At the European Parliament in Brussels, The Freedom of Thought Report by Humanists International revealed that the human rights of non-religious people are being threatened while the world remains divided on blasphemy and apostasy laws, “with many states still enforcing these laws, and several states actively tightening or introducing new ‘blasphemy’ legislation in the past few years”.

The 2019 edition celebrates the fact that eight countries have actually abolished ‘blasphemy’ laws in the past five years, but it also warns of a growing divide on the issue. Globally, 69 countries still retain such laws and the penalties and prosecution of minority religious groups are hardening in a number of countries, including Saudi Arabia and Pakistan. The two Sunni Muslim nations were named by the report as “perennial” blasphemy prosecutors.

Despite the well-publicised release of Christian farm-worker Asia Bibi, the ongoing imprisonment of several accused atheists and many others in Pakistan, as well as extrajudicial violence against both humanists and religious minorities related to blasphemy accusations, is a troubling trend that must be condemned, according to the report.

The Report also highlights a deterioration in other countries. Both Brunei and Mauritania have actually increased the penalties for ‘blasphemy’ and ‘apostasy’ in the past two years.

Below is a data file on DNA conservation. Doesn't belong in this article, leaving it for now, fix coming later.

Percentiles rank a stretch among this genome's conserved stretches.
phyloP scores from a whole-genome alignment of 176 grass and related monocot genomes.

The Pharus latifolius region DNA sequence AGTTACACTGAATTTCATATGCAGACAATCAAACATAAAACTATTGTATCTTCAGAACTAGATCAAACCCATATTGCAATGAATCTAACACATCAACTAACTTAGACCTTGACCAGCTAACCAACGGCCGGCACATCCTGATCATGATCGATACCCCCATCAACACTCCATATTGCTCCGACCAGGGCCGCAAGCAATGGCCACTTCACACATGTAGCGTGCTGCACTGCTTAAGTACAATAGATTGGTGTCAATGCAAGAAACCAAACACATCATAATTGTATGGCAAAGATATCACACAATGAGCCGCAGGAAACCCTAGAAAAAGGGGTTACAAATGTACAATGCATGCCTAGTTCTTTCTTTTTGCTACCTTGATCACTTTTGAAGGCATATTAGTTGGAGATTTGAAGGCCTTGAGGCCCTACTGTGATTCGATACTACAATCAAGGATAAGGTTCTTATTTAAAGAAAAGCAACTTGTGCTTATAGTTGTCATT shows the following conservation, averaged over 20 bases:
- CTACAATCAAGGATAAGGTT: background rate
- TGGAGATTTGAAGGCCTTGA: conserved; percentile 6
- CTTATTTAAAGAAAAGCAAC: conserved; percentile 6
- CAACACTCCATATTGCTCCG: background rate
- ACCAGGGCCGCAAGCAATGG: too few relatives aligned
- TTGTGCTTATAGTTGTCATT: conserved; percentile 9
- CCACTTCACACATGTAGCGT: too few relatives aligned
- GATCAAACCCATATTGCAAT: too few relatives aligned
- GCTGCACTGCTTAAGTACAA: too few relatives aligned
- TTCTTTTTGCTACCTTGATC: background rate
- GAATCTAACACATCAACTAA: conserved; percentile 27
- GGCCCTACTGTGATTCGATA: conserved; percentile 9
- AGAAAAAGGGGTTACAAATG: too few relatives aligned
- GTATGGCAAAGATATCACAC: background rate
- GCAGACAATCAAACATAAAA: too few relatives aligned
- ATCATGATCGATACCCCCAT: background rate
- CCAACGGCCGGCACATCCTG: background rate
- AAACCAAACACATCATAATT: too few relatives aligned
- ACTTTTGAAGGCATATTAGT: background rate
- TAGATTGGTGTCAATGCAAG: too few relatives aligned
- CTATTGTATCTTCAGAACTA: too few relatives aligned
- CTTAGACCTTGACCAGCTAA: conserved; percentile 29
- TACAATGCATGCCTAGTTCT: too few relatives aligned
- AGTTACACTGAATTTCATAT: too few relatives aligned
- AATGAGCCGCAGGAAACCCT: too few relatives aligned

Brunei’s new 2019 penal code renders blasphemy and apostasy, as well as other crimes like adultery and homosexuality, that are now punishable by death. Mauritania introduced a mandatory death sentence for blasphemy and apostasy in April 2018.

High-profile ‘blasphemy’ prosecutions are also cited as a cause for concern in Indonesia, as is the backlash against demonstrators protesting forced hijab in Iran, and prosecutions and intercommunal violence related to Hindutva beliefs demonstrates a deteriorating situation in India.

Europe does not entirely escape criticism, despite the overall positive trend in the region, with Italy and Spain singled out for prosecutions against artists and protesters in recent years.

“Blasphemy and apostasy laws are an injustice in themselves, but they also lend false legitimacy to those who commit acts of murder and terrorism in their name. As our report notes, when governments prosecute under these laws it only exacerbates the problems of religious extremism. Repealing these laws as per the human rights treaty obligations that nearly all countries are signed up to must be a priority,” said Humanists International President Andrew Copson.